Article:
In its 31st year, this weekend’s Breeders’ Cup Classic will showcase some of the best thoroughbred race horses, including Triple Crown champion American Pharoah. Competing in the final race of his career, if he can deliver one last time he would become the first horse to win the so-called Grand Slam: the Triple Crown plus the Breeders’ Cup Classic.
This means all eyes, cell phones and television cameras have been on the stallion as he gallops through his practice runs this week at the Keeneland race track in Lexington, Kentucky, the city which also happens to be the home of Neogen’s Animal Safety Division.
Along with hosting this year’s event, Kentucky also continues to lead the way in thoroughbred breeding in North America, with its 208 reported stallions covering (the thoroughbred industry’s term for impregnating) 17,448 mares, or 50.4%, of all of the mares reported bred, according to Jockey Club statistics.
And precisely 34,627 thoroughbred mares have been covered to date in North America, a reporting increase of 0.3% on the same time last year.
As discussed in the article, the latest Jockey Club figures based on its Report of Mares Bred for the 2015 breeding season go up to October 13, but based on historical reporting trends, up to 3,000 more mares could be reported as bred during the season.
At 1,449, the number of stallions is down 6.3% from last year’s 1,547. At the same point last season, 34,540 mares were bred.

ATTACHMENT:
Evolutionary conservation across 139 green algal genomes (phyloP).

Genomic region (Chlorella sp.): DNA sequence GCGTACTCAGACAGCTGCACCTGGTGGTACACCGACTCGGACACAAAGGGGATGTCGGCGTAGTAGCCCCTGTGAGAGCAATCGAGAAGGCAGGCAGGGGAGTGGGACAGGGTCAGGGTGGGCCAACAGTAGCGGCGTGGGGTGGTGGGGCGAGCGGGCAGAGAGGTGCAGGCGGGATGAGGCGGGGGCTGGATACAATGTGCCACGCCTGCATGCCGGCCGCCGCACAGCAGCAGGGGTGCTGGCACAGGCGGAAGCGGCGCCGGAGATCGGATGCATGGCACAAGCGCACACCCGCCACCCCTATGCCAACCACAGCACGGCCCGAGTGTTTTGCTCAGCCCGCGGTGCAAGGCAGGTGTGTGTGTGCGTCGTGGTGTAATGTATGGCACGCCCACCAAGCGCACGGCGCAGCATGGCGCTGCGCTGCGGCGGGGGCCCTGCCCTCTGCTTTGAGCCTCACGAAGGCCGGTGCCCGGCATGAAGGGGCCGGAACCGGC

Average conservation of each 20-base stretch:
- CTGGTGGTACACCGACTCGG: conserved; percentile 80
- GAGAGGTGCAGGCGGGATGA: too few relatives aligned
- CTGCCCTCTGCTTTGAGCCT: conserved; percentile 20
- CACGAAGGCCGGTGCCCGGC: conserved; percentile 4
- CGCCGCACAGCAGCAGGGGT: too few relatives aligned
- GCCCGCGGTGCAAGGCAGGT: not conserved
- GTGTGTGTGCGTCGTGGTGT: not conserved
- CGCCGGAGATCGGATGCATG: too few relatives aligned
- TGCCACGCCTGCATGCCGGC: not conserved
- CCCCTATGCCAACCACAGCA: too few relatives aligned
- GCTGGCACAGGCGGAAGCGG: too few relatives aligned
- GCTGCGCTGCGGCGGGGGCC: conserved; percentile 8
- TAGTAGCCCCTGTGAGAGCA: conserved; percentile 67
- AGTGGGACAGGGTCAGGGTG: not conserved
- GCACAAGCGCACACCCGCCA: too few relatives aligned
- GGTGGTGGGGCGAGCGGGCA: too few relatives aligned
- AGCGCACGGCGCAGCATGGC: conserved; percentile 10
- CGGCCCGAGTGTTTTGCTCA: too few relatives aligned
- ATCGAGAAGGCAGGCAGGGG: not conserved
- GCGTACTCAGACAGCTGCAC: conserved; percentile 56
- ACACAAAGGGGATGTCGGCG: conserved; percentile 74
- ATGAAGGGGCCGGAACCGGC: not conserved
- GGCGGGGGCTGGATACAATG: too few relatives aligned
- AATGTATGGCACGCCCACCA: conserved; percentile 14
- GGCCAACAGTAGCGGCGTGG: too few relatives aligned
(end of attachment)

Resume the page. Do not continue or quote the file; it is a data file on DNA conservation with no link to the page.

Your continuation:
The 105 stallions who covered 100 or more mares accounted for 41.8% of all mares bred this season, compared with the 97 last season and 36.4%.
The stallion Uncle Mo led all stallions with 221 mares bred in 2015. Rounding out the top five were Scat Daddy, 217; Into Mischief, 210; Shanghai Bobby, 202; and Temple City, 199.
Of the top 10 states and provinces by number of mares reported bred in 2015, Kentucky, California, Ontario and Maryland stallions covered more mares in 2015 than in 2014, as reported at this time last year.
The table below shows the top 10 states and provinces, ranked by number of mares reported bred in 2015.
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Note: Each incident in which a mare was bred to more than one stallion and appeared on multiple RMBs is counted separately. As such, mares bred totals listed in the table above may differ slightly from counts of distinct mares bred. Source: http://horsetalk.co.nz/2015/10/28/small-increase-2016-thoroughbred-foal-crop/#axzz3pzTWfYJl